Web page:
Good luck these types of problems can be a real pain.
I don't think any Windows system (ok...maybe not NT) will run idle for any length of time without crashing. In fact, I built a brand new system for a cousin and had similar problems. I eventually gave up and told her to NEVER use standby and to ALWAYS shut down the system when she's finished. I installed LINUX on my system as dual boot with Windows98SE. I thought I'd give it a try. I'll probably keep windows for gaming use only. If only games would have overwhelming support for LINUX I'd ditch windows in a heartbeat.
So if I had to guess I'd say your stuck with a Windows error, especially if this occurs after a fresh install. It may help to see if the problem occurs with minimal components installed. Run the pizz outta your system with only the essentials in. Then install 1 at a time and again run the pizz outta of it. You probably already tried this as well...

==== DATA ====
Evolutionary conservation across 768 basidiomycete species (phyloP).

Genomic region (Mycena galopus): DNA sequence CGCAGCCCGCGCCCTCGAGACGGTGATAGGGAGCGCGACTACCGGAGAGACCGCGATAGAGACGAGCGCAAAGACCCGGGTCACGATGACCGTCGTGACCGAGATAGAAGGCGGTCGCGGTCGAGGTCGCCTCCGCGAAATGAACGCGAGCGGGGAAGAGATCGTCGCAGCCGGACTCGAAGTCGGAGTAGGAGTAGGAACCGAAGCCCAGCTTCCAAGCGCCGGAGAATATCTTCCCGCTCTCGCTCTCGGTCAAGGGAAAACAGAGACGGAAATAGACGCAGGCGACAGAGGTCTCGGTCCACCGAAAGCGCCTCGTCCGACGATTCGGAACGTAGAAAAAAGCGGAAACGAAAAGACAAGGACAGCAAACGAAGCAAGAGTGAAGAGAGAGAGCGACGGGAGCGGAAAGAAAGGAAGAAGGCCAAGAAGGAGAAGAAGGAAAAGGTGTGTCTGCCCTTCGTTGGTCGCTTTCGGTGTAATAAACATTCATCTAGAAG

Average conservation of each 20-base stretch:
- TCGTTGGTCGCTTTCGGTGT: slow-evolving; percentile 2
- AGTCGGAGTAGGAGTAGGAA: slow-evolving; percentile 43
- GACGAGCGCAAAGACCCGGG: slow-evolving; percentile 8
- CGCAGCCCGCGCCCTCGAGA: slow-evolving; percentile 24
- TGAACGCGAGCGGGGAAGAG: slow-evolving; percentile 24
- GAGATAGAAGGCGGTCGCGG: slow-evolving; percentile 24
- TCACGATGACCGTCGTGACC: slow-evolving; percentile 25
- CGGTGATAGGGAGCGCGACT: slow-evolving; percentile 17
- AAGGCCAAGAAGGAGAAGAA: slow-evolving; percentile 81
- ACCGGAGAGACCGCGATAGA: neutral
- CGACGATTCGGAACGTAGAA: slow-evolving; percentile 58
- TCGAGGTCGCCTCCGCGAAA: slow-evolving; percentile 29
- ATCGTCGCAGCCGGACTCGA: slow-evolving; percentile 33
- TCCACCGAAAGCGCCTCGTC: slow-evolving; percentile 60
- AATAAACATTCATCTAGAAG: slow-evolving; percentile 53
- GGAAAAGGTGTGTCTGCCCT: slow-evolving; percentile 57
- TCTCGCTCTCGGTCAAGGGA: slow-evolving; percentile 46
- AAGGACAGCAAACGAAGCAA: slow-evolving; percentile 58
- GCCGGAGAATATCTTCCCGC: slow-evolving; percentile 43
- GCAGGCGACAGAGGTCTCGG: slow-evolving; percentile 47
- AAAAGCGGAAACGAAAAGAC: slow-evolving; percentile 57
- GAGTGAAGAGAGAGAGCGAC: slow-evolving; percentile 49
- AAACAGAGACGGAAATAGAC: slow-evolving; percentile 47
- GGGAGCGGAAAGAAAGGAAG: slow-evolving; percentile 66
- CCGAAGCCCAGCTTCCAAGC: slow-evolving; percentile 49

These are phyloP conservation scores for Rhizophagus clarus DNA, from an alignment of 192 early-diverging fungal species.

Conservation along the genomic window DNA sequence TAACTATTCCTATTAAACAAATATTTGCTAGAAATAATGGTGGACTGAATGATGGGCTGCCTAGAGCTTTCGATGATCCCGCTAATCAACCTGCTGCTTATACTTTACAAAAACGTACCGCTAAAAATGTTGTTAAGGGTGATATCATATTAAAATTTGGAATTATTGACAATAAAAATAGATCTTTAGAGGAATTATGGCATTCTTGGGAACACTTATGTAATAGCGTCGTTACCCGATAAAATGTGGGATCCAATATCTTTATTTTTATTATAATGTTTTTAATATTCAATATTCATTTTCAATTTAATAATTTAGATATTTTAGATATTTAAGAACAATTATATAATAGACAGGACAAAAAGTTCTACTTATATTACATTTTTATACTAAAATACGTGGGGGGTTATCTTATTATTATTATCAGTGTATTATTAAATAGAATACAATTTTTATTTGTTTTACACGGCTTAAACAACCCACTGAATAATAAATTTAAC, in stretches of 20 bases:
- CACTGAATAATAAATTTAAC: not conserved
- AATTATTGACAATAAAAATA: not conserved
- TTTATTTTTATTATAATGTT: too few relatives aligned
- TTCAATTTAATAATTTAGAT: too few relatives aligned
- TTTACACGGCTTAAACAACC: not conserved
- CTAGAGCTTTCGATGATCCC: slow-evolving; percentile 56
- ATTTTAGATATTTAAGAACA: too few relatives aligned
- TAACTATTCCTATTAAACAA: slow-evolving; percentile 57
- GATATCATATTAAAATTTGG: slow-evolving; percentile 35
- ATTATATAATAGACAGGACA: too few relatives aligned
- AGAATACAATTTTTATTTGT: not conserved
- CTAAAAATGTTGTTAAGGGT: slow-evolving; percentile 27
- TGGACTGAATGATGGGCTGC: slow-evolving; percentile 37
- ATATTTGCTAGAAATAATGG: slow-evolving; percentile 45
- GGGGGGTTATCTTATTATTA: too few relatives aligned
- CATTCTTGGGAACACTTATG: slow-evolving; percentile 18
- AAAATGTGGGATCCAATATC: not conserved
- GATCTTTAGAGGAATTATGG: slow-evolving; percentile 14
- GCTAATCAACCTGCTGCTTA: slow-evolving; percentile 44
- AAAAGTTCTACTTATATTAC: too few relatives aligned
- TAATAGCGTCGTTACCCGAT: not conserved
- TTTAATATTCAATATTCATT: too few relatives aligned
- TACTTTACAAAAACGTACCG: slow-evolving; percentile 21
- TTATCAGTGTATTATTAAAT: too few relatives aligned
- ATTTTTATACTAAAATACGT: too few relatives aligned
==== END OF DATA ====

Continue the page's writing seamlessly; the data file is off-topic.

Catheter and Caffeine IV are in place. Let's PLAY.
I just tried a shareware program called wpcredit/wpedit that changes your memory timings. I have the amd 761 chipset, but this program was designed for the kt133/kt133a chipsets. After installing it, I was able to boot up at a higher fsb setting without crashing. You may want to check it out before installing it; it adds instructions to the windows registry.
My best guesses: Bad memory, a failing hard drive, a damaged IDE cable, an over-stressed PSU, or a hardware conflict. But my overall first impression after reading your post would be an issue with data being written to the hard drive.
My troubleshooting list, not necessarily in order of preference; (You are actually there ... you make the call!)